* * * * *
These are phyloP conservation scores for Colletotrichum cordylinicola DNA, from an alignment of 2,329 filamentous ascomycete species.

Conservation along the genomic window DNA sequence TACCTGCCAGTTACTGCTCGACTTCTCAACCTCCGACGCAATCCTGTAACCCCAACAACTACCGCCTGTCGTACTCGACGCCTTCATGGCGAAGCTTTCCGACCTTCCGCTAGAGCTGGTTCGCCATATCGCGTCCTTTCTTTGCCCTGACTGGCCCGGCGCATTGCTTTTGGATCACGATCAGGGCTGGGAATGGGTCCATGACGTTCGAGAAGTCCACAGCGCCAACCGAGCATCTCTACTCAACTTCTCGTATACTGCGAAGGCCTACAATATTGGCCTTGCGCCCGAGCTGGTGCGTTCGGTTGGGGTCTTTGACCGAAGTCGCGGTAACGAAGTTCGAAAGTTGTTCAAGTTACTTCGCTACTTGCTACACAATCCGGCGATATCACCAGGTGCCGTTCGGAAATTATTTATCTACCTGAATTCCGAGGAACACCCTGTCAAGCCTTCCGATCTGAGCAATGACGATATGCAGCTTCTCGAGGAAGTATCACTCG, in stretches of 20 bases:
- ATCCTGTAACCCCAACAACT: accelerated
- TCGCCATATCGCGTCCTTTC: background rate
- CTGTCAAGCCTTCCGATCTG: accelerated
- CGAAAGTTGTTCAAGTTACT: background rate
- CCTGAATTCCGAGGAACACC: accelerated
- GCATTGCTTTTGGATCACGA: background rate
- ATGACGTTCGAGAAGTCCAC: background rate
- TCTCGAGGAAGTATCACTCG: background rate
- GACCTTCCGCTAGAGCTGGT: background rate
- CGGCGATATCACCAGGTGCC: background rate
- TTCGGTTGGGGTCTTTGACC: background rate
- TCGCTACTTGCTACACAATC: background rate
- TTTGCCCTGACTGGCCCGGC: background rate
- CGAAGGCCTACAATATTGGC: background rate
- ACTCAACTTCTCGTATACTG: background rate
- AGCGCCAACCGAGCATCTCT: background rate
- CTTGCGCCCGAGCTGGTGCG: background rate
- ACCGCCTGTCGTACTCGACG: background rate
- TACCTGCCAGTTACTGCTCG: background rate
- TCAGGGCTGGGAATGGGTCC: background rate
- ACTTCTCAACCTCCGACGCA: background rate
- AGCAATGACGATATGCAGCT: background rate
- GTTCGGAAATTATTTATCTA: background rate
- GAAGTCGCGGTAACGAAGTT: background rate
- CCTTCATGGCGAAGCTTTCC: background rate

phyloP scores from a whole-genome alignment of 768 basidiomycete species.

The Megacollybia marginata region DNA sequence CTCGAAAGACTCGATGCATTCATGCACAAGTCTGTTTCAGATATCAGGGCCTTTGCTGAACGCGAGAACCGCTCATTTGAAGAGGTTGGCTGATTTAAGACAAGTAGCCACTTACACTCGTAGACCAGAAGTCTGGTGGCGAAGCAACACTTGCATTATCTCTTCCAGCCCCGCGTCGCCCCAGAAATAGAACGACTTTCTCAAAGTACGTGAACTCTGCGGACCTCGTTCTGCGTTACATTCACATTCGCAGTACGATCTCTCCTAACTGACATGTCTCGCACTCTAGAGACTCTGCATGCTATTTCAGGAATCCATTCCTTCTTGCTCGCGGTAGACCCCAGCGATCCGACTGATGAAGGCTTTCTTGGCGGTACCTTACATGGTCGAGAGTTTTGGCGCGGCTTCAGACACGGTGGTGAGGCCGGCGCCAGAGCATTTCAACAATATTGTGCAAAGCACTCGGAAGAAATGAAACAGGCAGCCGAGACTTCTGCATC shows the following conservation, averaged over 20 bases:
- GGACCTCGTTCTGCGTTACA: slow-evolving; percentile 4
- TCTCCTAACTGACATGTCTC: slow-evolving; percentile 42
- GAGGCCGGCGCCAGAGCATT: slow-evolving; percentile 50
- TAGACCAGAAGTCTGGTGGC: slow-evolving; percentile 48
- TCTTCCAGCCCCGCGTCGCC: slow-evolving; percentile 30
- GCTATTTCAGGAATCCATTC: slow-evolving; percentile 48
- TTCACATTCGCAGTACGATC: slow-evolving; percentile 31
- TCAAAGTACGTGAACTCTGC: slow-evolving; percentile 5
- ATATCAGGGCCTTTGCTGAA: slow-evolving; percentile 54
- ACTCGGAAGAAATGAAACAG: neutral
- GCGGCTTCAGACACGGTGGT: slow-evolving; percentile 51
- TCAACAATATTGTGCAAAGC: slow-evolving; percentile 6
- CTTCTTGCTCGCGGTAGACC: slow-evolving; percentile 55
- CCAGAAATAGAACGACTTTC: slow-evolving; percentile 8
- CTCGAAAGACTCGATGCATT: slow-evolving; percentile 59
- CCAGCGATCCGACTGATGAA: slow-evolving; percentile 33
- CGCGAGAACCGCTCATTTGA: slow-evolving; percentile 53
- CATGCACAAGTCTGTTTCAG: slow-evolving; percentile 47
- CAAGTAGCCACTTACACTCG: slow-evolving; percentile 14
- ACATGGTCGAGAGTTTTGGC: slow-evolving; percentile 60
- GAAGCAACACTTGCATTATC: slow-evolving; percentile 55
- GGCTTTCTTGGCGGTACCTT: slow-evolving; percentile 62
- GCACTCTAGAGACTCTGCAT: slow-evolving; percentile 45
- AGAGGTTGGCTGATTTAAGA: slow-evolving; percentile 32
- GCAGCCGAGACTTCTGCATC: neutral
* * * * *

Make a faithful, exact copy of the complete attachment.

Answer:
These are phyloP conservation scores for Colletotrichum cordylinicola DNA, from an alignment of 2,329 filamentous ascomycete species.

Conservation along the genomic window DNA sequence TACCTGCCAGTTACTGCTCGACTTCTCAACCTCCGACGCAATCCTGTAACCCCAACAACTACCGCCTGTCGTACTCGACGCCTTCATGGCGAAGCTTTCCGACCTTCCGCTAGAGCTGGTTCGCCATATCGCGTCCTTTCTTTGCCCTGACTGGCCCGGCGCATTGCTTTTGGATCACGATCAGGGCTGGGAATGGGTCCATGACGTTCGAGAAGTCCACAGCGCCAACCGAGCATCTCTACTCAACTTCTCGTATACTGCGAAGGCCTACAATATTGGCCTTGCGCCCGAGCTGGTGCGTTCGGTTGGGGTCTTTGACCGAAGTCGCGGTAACGAAGTTCGAAAGTTGTTCAAGTTACTTCGCTACTTGCTACACAATCCGGCGATATCACCAGGTGCCGTTCGGAAATTATTTATCTACCTGAATTCCGAGGAACACCCTGTCAAGCCTTCCGATCTGAGCAATGACGATATGCAGCTTCTCGAGGAAGTATCACTCG, in stretches of 20 bases:
- ATCCTGTAACCCCAACAACT: accelerated
- TCGCCATATCGCGTCCTTTC: background rate
- CTGTCAAGCCTTCCGATCTG: accelerated
- CGAAAGTTGTTCAAGTTACT: background rate
- CCTGAATTCCGAGGAACACC: accelerated
- GCATTGCTTTTGGATCACGA: background rate
- ATGACGTTCGAGAAGTCCAC: background rate
- TCTCGAGGAAGTATCACTCG: background rate
- GACCTTCCGCTAGAGCTGGT: background rate
- CGGCGATATCACCAGGTGCC: background rate
- TTCGGTTGGGGTCTTTGACC: background rate
- TCGCTACTTGCTACACAATC: background rate
- TTTGCCCTGACTGGCCCGGC: background rate
- CGAAGGCCTACAATATTGGC: background rate
- ACTCAACTTCTCGTATACTG: background rate
- AGCGCCAACCGAGCATCTCT: background rate
- CTTGCGCCCGAGCTGGTGCG: background rate
- ACCGCCTGTCGTACTCGACG: background rate
- TACCTGCCAGTTACTGCTCG: background rate
- TCAGGGCTGGGAATGGGTCC: background rate
- ACTTCTCAACCTCCGACGCA: background rate
- AGCAATGACGATATGCAGCT: background rate
- GTTCGGAAATTATTTATCTA: background rate
- GAAGTCGCGGTAACGAAGTT: background rate
- CCTTCATGGCGAAGCTTTCC: background rate

phyloP scores from a whole-genome alignment of 768 basidiomycete species.

The Megacollybia marginata region DNA sequence CTCGAAAGACTCGATGCATTCATGCACAAGTCTGTTTCAGATATCAGGGCCTTTGCTGAACGCGAGAACCGCTCATTTGAAGAGGTTGGCTGATTTAAGACAAGTAGCCACTTACACTCGTAGACCAGAAGTCTGGTGGCGAAGCAACACTTGCATTATCTCTTCCAGCCCCGCGTCGCCCCAGAAATAGAACGACTTTCTCAAAGTACGTGAACTCTGCGGACCTCGTTCTGCGTTACATTCACATTCGCAGTACGATCTCTCCTAACTGACATGTCTCGCACTCTAGAGACTCTGCATGCTATTTCAGGAATCCATTCCTTCTTGCTCGCGGTAGACCCCAGCGATCCGACTGATGAAGGCTTTCTTGGCGGTACCTTACATGGTCGAGAGTTTTGGCGCGGCTTCAGACACGGTGGTGAGGCCGGCGCCAGAGCATTTCAACAATATTGTGCAAAGCACTCGGAAGAAATGAAACAGGCAGCCGAGACTTCTGCATC shows the following conservation, averaged over 20 bases:
- GGACCTCGTTCTGCGTTACA: slow-evolving; percentile 4
- TCTCCTAACTGACATGTCTC: slow-evolving; percentile 42
- GAGGCCGGCGCCAGAGCATT: slow-evolving; percentile 50
- TAGACCAGAAGTCTGGTGGC: slow-evolving; percentile 48
- TCTTCCAGCCCCGCGTCGCC: slow-evolving; percentile 30
- GCTATTTCAGGAATCCATTC: slow-evolving; percentile 48
- TTCACATTCGCAGTACGATC: slow-evolving; percentile 31
- TCAAAGTACGTGAACTCTGC: slow-evolving; percentile 5
- ATATCAGGGCCTTTGCTGAA: slow-evolving; percentile 54
- ACTCGGAAGAAATGAAACAG: neutral
- GCGGCTTCAGACACGGTGGT: slow-evolving; percentile 51
- TCAACAATATTGTGCAAAGC: slow-evolving; percentile 6
- CTTCTTGCTCGCGGTAGACC: slow-evolving; percentile 55
- CCAGAAATAGAACGACTTTC: slow-evolving; percentile 8
- CTCGAAAGACTCGATGCATT: slow-evolving; percentile 59
- CCAGCGATCCGACTGATGAA: slow-evolving; percentile 33
- CGCGAGAACCGCTCATTTGA: slow-evolving; percentile 53
- CATGCACAAGTCTGTTTCAG: slow-evolving; percentile 47
- CAAGTAGCCACTTACACTCG: slow-evolving; percentile 14
- ACATGGTCGAGAGTTTTGGC: slow-evolving; percentile 60
- GAAGCAACACTTGCATTATC: slow-evolving; percentile 55
- GGCTTTCTTGGCGGTACCTT: slow-evolving; percentile 62
- GCACTCTAGAGACTCTGCAT: slow-evolving; percentile 45
- AGAGGTTGGCTGATTTAAGA: slow-evolving; percentile 32
- GCAGCCGAGACTTCTGCATC: neutral